Apple’s “Dark Jedi” Exploit Explained

The prevailing notion of Apple computers is that they are uncannily capable of protecting themselves from the day-to-day vulnerabilities that plague the likes of Windows. This hasn’t stopped being true, but there is one vulnerability that has managed to slip through the cracks and create a bit of chaos in a system that prides itself in providing order to everyone using it.

It’s called the Dark Jedi exploit, and it was discovered on May 29, 2015. Although the exploit has become a subject of conversation among tech enthusiasts, many of the details surrounding the exploit seem to be discussed scantily, if at all. At Make Tech Easier we’re not satisfied until we’ve exposed the entire dilemma and discussed it in full honesty.

What Does The Exploit Do?

The Dark Jedi exploit was actually an older proof-of-concept posted in a blog in February of 2015. This gives you an idea of how relaxed we are about security since it took months for the news to hit the mainstream when another blogger re-discovered it in slightly older Mac machines on May 29, 2015.


It works by taking advantage of a vulnerability in Apple’s sleep mechanism. Before we go any further, I will need to explain to you that the basic input/output system (BIOS) is a chip on your computer that stores all of the code it needs to begin the boot process and monitor the rest of the hardware attached to the main board. If you’re familiar with the BIOS, you may consider this an oversimplification, but that’s the price we pay for being brief. Usually when a computer shuts off, it also locks the BIOS so that its firmware cannot be rewritten unless there’s some sort of special trigger disabling that lock-up.

The locking mechanism mentioned above is extremely important since it prevents malware from invading what is arguably one of the most important chips in your system. On many of the older Apple computers (and we’re not talking about ancient ones here; the test was done on a MacBook Pro Retina 10.1) the locking mechanism fails to initiate when you put the computer to sleep as opposed to shutting it down. This allows any malware that rewrites your BIOS to do so whenever you close the lid on your laptop. Many rootkits work this way, meaning that your computer is suddenly vulnerable to a host of different malicious programs.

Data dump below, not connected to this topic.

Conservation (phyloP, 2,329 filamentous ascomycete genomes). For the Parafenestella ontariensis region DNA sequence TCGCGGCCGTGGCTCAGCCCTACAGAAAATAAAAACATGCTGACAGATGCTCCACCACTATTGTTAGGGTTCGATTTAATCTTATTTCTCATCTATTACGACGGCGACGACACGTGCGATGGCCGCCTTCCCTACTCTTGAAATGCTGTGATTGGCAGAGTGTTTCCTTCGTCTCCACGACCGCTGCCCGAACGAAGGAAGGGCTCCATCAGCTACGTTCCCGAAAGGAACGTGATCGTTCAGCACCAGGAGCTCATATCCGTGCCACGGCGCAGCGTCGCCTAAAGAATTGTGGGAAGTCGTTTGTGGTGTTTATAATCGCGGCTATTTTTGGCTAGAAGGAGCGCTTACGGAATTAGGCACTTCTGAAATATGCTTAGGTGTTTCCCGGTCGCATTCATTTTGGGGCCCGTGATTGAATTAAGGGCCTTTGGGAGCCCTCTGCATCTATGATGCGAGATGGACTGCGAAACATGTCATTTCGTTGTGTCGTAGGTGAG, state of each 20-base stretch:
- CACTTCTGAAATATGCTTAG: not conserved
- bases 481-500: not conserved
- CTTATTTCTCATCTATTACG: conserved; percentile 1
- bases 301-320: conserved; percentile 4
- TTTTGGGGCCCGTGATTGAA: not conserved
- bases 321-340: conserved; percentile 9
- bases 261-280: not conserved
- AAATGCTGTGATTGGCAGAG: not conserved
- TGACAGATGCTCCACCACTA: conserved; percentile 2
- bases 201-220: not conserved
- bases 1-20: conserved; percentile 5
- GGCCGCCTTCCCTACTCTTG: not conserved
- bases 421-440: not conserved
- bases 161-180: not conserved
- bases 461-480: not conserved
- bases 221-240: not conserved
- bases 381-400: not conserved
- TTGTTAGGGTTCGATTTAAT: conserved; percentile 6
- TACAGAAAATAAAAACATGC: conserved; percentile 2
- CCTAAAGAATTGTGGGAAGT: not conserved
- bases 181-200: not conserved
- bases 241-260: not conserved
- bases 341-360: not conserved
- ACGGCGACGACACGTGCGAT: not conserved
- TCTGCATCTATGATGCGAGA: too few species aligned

What Should You Do?


For a rootkit to “take root” in your Apple machine, three criteria must be reached:

  • Your hardware must be from mid-2014 at the latest;
  • You must have downloaded the malicious application and executed it; and
  • You must have put your computer to sleep at some point in the future then started it up again.

To prevent the Dark Jedi exploit:

  • Download only from trusted sources like developer’s websites and original manufacturers of software, and
  • Shut down your computer and never let it go into sleep mode if you have one of the older pre-2015 models.

As long as you have a Mac made after mid-2014, you should have the mechanism mentioned earlier even when the computer is put to sleep. This means that you don’t have to worry about this particular threat.

If I may be honest, this exploit doesn’t necessarily make Apple computers any less safe than they already are. I know there might be a panic after everything that’s been said here, but computers running Macintosh are still among the safest to use (although some would have good reason to argue that Linux is a measure safer).

What do you think? Is Apple starting to lose its touch, or is this a one-time slip-up? Tell us in a polite comment below!

Miguel Leiva-Gomez Miguel Leiva-Gomez

Miguel has been a business growth and technology expert for more than a decade and has written software for even longer. From his little castle in Romania, he presents cold and analytical perspectives to things that affect the tech world.


  1. Your explanation is a bit confusing. Is the “sleep mechanism” part of BIOS or part of the O/S? If it is a part of BIOS then Dark Jedi exploit will be present even if NO O/S is installed. It is the firmware, not software that is at fault.

  2. My understanding (from The Tech Guy podcast) is that, after you first turn on the PC the BIOS is write protected. The problem is, after you awaken the PC from sleep mode, the BIOS is no longer write protected.